Yeah, I think so because, first, the reform would have been a bit different. The negotiation would have brought some changes. The second reason why I believe "yes" is because Spain just did it, through negotiation. It is very similar to the CPE, but they negotiated over something like one year and they worked it out. And Germany is thinking of doing the same.

It does seem that the debate is always framed in terms of American-style capitalism versus humane capitalism. If you are going to reform the French social model, will it happen along the lines of American model, which is considered savage and brutal by many French?

We live in a very black or white world. It's either good (French) or bad (American). That's the way people think and speak in this country. It shows that they don't know the U.S. that well, because we are very close, actually, in our culture. We are both very arrogant; we both also want to be the hegemon [dominant power]. The thing is, you are the hegemon [referring to the United States], and we were. That's the difference.

There may be a third world. The social democratic world in Sweden, for instance, accepts capitalism but does not acceptance the consequences of it -- the inequalities. So, you have capitalistic behavior, among companies, business, etc, and a huge state that redistributes -- and it works. In France, this is nonexistent. We have a hard time thinking of the market and the state working together.

It's either good (French) or bad (American). That's the way people speak and think in this country. It shows that they don't know the U.S. that well, because we are very close, actually, in our culture.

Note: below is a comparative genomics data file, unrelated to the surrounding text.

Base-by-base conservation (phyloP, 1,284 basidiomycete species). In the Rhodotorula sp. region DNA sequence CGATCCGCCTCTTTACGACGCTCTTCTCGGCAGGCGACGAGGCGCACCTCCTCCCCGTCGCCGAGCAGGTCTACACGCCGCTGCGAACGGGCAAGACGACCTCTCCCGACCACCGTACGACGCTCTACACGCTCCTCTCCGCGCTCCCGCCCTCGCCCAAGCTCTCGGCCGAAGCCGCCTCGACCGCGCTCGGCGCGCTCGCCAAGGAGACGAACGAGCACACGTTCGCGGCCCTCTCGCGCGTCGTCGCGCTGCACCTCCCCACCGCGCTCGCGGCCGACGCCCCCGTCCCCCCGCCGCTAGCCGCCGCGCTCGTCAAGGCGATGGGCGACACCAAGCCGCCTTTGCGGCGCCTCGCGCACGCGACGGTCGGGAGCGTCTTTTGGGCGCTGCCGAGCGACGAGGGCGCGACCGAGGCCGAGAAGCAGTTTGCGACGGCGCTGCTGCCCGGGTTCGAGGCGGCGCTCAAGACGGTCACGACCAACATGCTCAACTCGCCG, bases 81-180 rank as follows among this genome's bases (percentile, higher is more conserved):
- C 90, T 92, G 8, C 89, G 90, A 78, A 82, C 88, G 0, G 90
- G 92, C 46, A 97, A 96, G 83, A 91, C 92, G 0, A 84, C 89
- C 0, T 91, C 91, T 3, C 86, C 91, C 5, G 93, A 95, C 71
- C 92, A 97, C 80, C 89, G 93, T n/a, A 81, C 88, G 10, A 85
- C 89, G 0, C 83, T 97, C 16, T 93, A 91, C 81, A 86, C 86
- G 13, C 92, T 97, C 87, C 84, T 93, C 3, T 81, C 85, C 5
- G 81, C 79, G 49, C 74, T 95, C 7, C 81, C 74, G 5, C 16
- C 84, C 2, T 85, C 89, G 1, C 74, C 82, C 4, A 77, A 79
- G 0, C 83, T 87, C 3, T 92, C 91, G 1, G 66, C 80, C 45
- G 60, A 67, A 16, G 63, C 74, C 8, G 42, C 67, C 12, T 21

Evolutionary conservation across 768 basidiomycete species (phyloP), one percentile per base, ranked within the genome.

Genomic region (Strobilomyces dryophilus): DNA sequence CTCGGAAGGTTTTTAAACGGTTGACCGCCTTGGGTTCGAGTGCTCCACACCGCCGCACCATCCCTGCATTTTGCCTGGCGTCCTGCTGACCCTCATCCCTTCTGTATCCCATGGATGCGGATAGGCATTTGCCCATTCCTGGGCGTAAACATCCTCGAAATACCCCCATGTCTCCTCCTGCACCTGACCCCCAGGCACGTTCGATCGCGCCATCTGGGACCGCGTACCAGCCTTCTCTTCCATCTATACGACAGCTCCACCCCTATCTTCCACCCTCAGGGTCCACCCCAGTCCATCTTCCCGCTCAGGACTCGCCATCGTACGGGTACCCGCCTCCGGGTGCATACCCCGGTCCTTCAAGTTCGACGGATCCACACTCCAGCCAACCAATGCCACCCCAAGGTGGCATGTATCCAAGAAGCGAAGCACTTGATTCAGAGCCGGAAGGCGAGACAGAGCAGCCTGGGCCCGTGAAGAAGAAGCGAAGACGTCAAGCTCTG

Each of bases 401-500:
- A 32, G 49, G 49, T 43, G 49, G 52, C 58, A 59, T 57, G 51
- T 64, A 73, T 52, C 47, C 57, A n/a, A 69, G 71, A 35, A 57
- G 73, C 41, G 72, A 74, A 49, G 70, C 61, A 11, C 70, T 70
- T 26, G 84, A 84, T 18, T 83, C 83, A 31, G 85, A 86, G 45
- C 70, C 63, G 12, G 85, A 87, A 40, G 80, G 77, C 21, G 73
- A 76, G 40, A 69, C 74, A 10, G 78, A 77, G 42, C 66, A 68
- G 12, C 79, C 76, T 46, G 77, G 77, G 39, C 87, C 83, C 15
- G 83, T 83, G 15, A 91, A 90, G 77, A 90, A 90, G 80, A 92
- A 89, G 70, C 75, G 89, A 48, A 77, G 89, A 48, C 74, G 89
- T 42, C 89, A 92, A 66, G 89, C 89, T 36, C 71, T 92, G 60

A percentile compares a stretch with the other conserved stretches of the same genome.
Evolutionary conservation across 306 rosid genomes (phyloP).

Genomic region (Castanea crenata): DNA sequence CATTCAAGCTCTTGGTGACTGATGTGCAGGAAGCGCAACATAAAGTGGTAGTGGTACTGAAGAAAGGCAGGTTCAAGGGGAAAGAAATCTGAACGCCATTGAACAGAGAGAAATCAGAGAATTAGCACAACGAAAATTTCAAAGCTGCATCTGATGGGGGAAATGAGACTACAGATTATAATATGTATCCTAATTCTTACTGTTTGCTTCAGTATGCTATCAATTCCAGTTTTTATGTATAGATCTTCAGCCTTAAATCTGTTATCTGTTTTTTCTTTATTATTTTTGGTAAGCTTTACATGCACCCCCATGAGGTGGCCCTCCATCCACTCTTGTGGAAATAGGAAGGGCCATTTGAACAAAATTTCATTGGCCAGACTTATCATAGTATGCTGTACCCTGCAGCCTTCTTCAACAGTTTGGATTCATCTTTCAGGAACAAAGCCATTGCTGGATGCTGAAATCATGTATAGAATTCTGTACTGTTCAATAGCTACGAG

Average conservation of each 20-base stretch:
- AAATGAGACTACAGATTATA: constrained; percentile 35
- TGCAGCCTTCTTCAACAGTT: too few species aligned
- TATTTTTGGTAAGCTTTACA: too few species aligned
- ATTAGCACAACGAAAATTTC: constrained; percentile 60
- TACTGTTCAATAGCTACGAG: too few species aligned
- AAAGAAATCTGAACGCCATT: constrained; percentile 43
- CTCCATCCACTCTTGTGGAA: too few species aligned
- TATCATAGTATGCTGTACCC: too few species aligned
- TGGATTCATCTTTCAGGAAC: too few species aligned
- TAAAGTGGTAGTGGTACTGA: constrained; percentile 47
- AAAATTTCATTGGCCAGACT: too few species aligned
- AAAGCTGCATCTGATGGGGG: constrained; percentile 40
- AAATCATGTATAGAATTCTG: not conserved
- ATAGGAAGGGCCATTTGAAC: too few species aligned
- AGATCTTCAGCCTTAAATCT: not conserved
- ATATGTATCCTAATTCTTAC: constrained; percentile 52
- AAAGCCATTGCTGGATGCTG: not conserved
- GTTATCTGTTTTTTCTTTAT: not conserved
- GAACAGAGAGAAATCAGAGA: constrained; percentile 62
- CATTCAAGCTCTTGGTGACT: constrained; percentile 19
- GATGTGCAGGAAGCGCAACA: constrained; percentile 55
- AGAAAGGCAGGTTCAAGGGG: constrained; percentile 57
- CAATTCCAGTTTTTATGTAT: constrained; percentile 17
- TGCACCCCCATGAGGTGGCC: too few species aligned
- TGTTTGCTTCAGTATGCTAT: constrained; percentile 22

You mentioned that there have been a lot of changes. Can you talk about the changes that have occurred in the last 10 to 20 years?

The French economy has changed a lot. It was known as a dirigiste economy, so the state decided a lot of things; what kind of investment you do, what kind of mergers between firms -- these kinds of things. All this has vanished. Company decisions are not taken by the state anymore, they are taken by the stakeholders or the CEOs. France has become a internationalized capitalist country, as far as the economy is concerned; much more than Germany Italy or Spain, for instance. You are very close to the openness and the capitalistic machinery of the U.K. or the U.S.

Industrial relations have changed a lot, too. We were living in a [confrontational] country where the unions and the employers used to negotiate at a national level after any big crisis. Now the collective negotiations over working conditions are made at the company level, not at the national level. This means less power for the confederation of the unions, and much more power locally, within the firms, which has weakened the unions.